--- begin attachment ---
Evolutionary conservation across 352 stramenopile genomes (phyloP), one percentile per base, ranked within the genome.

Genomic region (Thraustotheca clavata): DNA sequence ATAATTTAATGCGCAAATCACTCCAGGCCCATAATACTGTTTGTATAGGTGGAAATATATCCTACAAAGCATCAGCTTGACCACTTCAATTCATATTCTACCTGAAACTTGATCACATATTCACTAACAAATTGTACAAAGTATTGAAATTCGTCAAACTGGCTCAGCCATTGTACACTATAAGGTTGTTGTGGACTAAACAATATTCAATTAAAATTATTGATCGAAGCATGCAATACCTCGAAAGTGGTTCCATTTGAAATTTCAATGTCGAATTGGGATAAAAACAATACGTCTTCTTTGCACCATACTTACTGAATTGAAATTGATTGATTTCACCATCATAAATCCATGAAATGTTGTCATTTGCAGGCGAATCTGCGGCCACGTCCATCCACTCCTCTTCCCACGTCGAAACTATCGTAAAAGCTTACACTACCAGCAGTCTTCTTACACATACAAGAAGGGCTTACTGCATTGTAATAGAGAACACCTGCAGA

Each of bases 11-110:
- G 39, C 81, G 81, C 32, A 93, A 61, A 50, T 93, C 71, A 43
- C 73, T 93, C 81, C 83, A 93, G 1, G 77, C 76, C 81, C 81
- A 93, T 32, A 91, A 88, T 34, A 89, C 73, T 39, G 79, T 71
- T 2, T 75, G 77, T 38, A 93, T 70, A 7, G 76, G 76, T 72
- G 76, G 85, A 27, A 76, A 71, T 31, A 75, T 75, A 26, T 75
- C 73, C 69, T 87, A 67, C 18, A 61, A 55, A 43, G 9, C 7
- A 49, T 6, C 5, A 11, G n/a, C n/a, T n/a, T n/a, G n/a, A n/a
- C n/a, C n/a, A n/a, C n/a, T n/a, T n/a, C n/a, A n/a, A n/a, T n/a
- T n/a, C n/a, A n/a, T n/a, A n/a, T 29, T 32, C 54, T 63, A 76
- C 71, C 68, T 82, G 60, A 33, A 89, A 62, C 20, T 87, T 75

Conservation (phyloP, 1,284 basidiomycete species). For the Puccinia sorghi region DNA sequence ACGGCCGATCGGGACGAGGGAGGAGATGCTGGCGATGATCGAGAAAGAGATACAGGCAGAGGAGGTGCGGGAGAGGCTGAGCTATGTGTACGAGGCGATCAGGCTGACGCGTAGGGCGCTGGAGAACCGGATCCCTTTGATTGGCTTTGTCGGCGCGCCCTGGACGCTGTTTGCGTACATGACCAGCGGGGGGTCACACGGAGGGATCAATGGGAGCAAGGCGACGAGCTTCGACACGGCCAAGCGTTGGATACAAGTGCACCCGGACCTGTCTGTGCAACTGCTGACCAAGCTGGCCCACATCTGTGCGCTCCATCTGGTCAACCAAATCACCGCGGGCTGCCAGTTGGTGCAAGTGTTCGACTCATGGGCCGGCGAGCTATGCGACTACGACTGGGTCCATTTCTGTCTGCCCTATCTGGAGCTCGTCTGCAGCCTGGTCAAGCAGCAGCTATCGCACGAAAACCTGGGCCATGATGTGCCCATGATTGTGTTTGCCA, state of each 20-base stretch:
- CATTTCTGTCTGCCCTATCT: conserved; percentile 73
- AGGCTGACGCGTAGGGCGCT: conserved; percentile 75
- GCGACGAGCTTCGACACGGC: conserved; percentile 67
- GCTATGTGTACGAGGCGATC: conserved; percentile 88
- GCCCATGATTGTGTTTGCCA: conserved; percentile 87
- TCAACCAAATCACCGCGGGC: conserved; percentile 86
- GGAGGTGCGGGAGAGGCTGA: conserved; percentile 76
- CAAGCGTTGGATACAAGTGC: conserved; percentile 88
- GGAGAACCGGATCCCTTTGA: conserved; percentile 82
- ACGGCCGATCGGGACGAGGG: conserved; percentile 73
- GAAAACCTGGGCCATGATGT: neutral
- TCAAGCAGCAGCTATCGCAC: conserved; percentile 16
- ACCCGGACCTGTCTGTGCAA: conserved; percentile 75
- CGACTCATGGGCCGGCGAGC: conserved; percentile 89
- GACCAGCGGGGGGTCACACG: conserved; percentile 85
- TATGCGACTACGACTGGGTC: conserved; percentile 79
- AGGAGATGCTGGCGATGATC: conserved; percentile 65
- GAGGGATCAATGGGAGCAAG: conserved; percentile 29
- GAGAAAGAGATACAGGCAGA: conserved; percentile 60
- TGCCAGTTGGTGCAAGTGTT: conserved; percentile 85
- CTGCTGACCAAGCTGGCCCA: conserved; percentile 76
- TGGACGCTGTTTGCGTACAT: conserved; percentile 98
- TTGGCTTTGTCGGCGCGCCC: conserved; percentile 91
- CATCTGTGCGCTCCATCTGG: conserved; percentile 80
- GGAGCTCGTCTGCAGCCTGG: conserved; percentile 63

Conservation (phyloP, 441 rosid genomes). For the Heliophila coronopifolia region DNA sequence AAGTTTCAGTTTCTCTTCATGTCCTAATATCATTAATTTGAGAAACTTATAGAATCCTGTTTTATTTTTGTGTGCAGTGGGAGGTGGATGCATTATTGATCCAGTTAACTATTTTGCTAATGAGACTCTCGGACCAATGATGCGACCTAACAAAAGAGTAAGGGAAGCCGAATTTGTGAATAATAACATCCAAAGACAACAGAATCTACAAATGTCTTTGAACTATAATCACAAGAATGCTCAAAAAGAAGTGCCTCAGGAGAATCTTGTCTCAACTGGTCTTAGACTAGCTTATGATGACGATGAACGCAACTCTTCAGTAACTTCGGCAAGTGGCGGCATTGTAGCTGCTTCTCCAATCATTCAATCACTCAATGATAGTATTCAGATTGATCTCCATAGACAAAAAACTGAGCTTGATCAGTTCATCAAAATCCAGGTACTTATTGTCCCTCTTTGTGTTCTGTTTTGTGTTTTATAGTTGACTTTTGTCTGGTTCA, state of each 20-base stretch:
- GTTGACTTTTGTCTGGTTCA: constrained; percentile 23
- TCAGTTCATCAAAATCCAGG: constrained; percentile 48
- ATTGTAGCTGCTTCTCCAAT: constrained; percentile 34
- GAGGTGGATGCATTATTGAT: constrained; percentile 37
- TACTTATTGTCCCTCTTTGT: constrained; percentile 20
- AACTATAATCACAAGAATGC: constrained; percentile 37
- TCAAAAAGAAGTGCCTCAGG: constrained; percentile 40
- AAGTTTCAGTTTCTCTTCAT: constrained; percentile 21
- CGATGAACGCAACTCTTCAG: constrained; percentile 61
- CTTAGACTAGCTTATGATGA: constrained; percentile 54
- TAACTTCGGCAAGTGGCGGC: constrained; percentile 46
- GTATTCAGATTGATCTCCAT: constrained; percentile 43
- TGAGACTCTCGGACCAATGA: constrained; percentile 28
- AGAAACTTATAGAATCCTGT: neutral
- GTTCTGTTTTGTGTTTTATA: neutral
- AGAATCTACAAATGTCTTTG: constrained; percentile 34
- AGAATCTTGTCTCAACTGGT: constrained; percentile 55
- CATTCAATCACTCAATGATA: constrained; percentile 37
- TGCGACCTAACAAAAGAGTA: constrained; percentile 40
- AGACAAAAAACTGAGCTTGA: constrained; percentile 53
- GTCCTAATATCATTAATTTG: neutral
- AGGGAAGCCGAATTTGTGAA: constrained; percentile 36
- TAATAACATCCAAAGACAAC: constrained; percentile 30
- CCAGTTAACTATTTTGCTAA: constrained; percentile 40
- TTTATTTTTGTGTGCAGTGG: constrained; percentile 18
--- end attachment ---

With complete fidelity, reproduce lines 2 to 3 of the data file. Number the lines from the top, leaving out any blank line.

Genomic region (Thraustotheca clavata): DNA sequence ATAATTTAATGCGCAAATCACTCCAGGCCCATAATACTGTTTGTATAGGTGGAAATATATCCTACAAAGCATCAGCTTGACCACTTCAATTCATATTCTACCTGAAACTTGATCACATATTCACTAACAAATTGTACAAAGTATTGAAATTCGTCAAACTGGCTCAGCCATTGTACACTATAAGGTTGTTGTGGACTAAACAATATTCAATTAAAATTATTGATCGAAGCATGCAATACCTCGAAAGTGGTTCCATTTGAAATTTCAATGTCGAATTGGGATAAAAACAATACGTCTTCTTTGCACCATACTTACTGAATTGAAATTGATTGATTTCACCATCATAAATCCATGAAATGTTGTCATTTGCAGGCGAATCTGCGGCCACGTCCATCCACTCCTCTTCCCACGTCGAAACTATCGTAAAAGCTTACACTACCAGCAGTCTTCTTACACATACAAGAAGGGCTTACTGCATTGTAATAGAGAACACCTGCAGA

Each of bases 11-110: